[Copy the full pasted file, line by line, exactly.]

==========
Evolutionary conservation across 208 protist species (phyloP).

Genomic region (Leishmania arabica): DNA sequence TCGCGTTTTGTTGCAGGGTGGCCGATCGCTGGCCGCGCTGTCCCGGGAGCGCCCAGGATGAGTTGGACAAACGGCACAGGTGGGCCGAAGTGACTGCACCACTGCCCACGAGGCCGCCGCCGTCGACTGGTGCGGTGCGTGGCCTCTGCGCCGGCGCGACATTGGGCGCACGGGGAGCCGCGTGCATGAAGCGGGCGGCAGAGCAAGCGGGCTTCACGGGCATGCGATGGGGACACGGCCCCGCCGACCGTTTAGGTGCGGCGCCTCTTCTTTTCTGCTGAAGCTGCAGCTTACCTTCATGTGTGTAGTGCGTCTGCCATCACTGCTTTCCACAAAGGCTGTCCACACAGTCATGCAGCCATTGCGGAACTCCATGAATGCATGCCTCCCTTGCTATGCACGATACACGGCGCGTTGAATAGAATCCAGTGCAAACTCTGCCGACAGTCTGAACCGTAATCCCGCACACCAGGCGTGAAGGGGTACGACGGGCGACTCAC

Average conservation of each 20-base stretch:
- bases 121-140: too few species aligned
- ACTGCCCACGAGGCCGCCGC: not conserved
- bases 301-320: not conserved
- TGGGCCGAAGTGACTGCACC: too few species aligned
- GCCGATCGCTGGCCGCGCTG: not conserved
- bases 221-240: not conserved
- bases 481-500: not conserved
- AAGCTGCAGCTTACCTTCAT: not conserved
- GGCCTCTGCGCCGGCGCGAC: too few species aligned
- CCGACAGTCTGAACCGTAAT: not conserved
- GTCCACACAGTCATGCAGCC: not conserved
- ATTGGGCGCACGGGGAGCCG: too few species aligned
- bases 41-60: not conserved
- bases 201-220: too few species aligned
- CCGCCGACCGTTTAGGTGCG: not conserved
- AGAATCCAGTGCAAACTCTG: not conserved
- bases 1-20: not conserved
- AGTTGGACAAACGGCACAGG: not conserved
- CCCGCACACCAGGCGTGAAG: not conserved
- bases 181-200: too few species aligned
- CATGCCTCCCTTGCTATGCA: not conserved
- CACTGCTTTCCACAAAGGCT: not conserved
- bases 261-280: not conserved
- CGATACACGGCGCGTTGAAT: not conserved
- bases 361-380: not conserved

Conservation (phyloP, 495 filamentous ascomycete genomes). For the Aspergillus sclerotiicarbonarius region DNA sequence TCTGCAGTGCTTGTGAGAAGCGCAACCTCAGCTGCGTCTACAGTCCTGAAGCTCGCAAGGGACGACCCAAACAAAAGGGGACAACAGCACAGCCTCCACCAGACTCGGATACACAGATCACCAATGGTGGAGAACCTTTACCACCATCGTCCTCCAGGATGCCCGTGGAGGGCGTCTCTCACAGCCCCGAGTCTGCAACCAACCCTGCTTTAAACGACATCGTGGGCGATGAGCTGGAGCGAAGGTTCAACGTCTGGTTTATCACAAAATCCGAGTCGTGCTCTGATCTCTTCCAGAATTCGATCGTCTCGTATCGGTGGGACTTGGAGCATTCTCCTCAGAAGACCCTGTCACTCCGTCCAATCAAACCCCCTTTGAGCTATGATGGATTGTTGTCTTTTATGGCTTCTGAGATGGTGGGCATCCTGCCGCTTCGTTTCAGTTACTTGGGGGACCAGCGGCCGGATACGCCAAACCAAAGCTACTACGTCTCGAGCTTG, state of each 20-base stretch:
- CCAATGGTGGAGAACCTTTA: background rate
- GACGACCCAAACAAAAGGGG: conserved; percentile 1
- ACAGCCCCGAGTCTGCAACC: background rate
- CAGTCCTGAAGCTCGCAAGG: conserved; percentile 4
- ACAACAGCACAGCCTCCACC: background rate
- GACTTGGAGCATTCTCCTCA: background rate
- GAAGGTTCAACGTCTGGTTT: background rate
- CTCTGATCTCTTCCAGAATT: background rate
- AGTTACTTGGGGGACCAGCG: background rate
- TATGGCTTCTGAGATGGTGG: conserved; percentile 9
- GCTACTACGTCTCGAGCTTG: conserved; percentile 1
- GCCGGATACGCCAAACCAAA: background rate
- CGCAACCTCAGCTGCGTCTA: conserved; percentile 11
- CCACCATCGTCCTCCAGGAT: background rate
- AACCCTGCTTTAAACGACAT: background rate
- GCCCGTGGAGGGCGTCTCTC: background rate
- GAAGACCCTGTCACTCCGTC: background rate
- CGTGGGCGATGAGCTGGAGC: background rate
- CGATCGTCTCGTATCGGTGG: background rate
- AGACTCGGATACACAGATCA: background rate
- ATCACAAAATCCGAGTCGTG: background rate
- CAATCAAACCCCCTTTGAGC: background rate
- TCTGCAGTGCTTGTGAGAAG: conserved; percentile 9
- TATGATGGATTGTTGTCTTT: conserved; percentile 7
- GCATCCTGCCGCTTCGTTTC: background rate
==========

Evolutionary conservation across 208 protist species (phyloP).

Genomic region (Leishmania arabica): DNA sequence TCGCGTTTTGTTGCAGGGTGGCCGATCGCTGGCCGCGCTGTCCCGGGAGCGCCCAGGATGAGTTGGACAAACGGCACAGGTGGGCCGAAGTGACTGCACCACTGCCCACGAGGCCGCCGCCGTCGACTGGTGCGGTGCGTGGCCTCTGCGCCGGCGCGACATTGGGCGCACGGGGAGCCGCGTGCATGAAGCGGGCGGCAGAGCAAGCGGGCTTCACGGGCATGCGATGGGGACACGGCCCCGCCGACCGTTTAGGTGCGGCGCCTCTTCTTTTCTGCTGAAGCTGCAGCTTACCTTCATGTGTGTAGTGCGTCTGCCATCACTGCTTTCCACAAAGGCTGTCCACACAGTCATGCAGCCATTGCGGAACTCCATGAATGCATGCCTCCCTTGCTATGCACGATACACGGCGCGTTGAATAGAATCCAGTGCAAACTCTGCCGACAGTCTGAACCGTAATCCCGCACACCAGGCGTGAAGGGGTACGACGGGCGACTCAC

Average conservation of each 20-base stretch:
- bases 121-140: too few species aligned
- ACTGCCCACGAGGCCGCCGC: not conserved
- bases 301-320: not conserved
- TGGGCCGAAGTGACTGCACC: too few species aligned
- GCCGATCGCTGGCCGCGCTG: not conserved
- bases 221-240: not conserved
- bases 481-500: not conserved
- AAGCTGCAGCTTACCTTCAT: not conserved
- GGCCTCTGCGCCGGCGCGAC: too few species aligned
- CCGACAGTCTGAACCGTAAT: not conserved
- GTCCACACAGTCATGCAGCC: not conserved
- ATTGGGCGCACGGGGAGCCG: too few species aligned
- bases 41-60: not conserved
- bases 201-220: too few species aligned
- CCGCCGACCGTTTAGGTGCG: not conserved
- AGAATCCAGTGCAAACTCTG: not conserved
- bases 1-20: not conserved
- AGTTGGACAAACGGCACAGG: not conserved
- CCCGCACACCAGGCGTGAAG: not conserved
- bases 181-200: too few species aligned
- CATGCCTCCCTTGCTATGCA: not conserved
- CACTGCTTTCCACAAAGGCT: not conserved
- bases 261-280: not conserved
- CGATACACGGCGCGTTGAAT: not conserved
- bases 361-380: not conserved

Conservation (phyloP, 495 filamentous ascomycete genomes). For the Aspergillus sclerotiicarbonarius region DNA sequence TCTGCAGTGCTTGTGAGAAGCGCAACCTCAGCTGCGTCTACAGTCCTGAAGCTCGCAAGGGACGACCCAAACAAAAGGGGACAACAGCACAGCCTCCACCAGACTCGGATACACAGATCACCAATGGTGGAGAACCTTTACCACCATCGTCCTCCAGGATGCCCGTGGAGGGCGTCTCTCACAGCCCCGAGTCTGCAACCAACCCTGCTTTAAACGACATCGTGGGCGATGAGCTGGAGCGAAGGTTCAACGTCTGGTTTATCACAAAATCCGAGTCGTGCTCTGATCTCTTCCAGAATTCGATCGTCTCGTATCGGTGGGACTTGGAGCATTCTCCTCAGAAGACCCTGTCACTCCGTCCAATCAAACCCCCTTTGAGCTATGATGGATTGTTGTCTTTTATGGCTTCTGAGATGGTGGGCATCCTGCCGCTTCGTTTCAGTTACTTGGGGGACCAGCGGCCGGATACGCCAAACCAAAGCTACTACGTCTCGAGCTTG, state of each 20-base stretch:
- CCAATGGTGGAGAACCTTTA: background rate
- GACGACCCAAACAAAAGGGG: conserved; percentile 1
- ACAGCCCCGAGTCTGCAACC: background rate
- CAGTCCTGAAGCTCGCAAGG: conserved; percentile 4
- ACAACAGCACAGCCTCCACC: background rate
- GACTTGGAGCATTCTCCTCA: background rate
- GAAGGTTCAACGTCTGGTTT: background rate
- CTCTGATCTCTTCCAGAATT: background rate
- AGTTACTTGGGGGACCAGCG: background rate
- TATGGCTTCTGAGATGGTGG: conserved; percentile 9
- GCTACTACGTCTCGAGCTTG: conserved; percentile 1
- GCCGGATACGCCAAACCAAA: background rate
- CGCAACCTCAGCTGCGTCTA: conserved; percentile 11
- CCACCATCGTCCTCCAGGAT: background rate
- AACCCTGCTTTAAACGACAT: background rate
- GCCCGTGGAGGGCGTCTCTC: background rate
- GAAGACCCTGTCACTCCGTC: background rate
- CGTGGGCGATGAGCTGGAGC: background rate
- CGATCGTCTCGTATCGGTGG: background rate
- AGACTCGGATACACAGATCA: background rate
- ATCACAAAATCCGAGTCGTG: background rate
- CAATCAAACCCCCTTTGAGC: background rate
- TCTGCAGTGCTTGTGAGAAG: conserved; percentile 9
- TATGATGGATTGTTGTCTTT: conserved; percentile 7
- GCATCCTGCCGCTTCGTTTC: background rate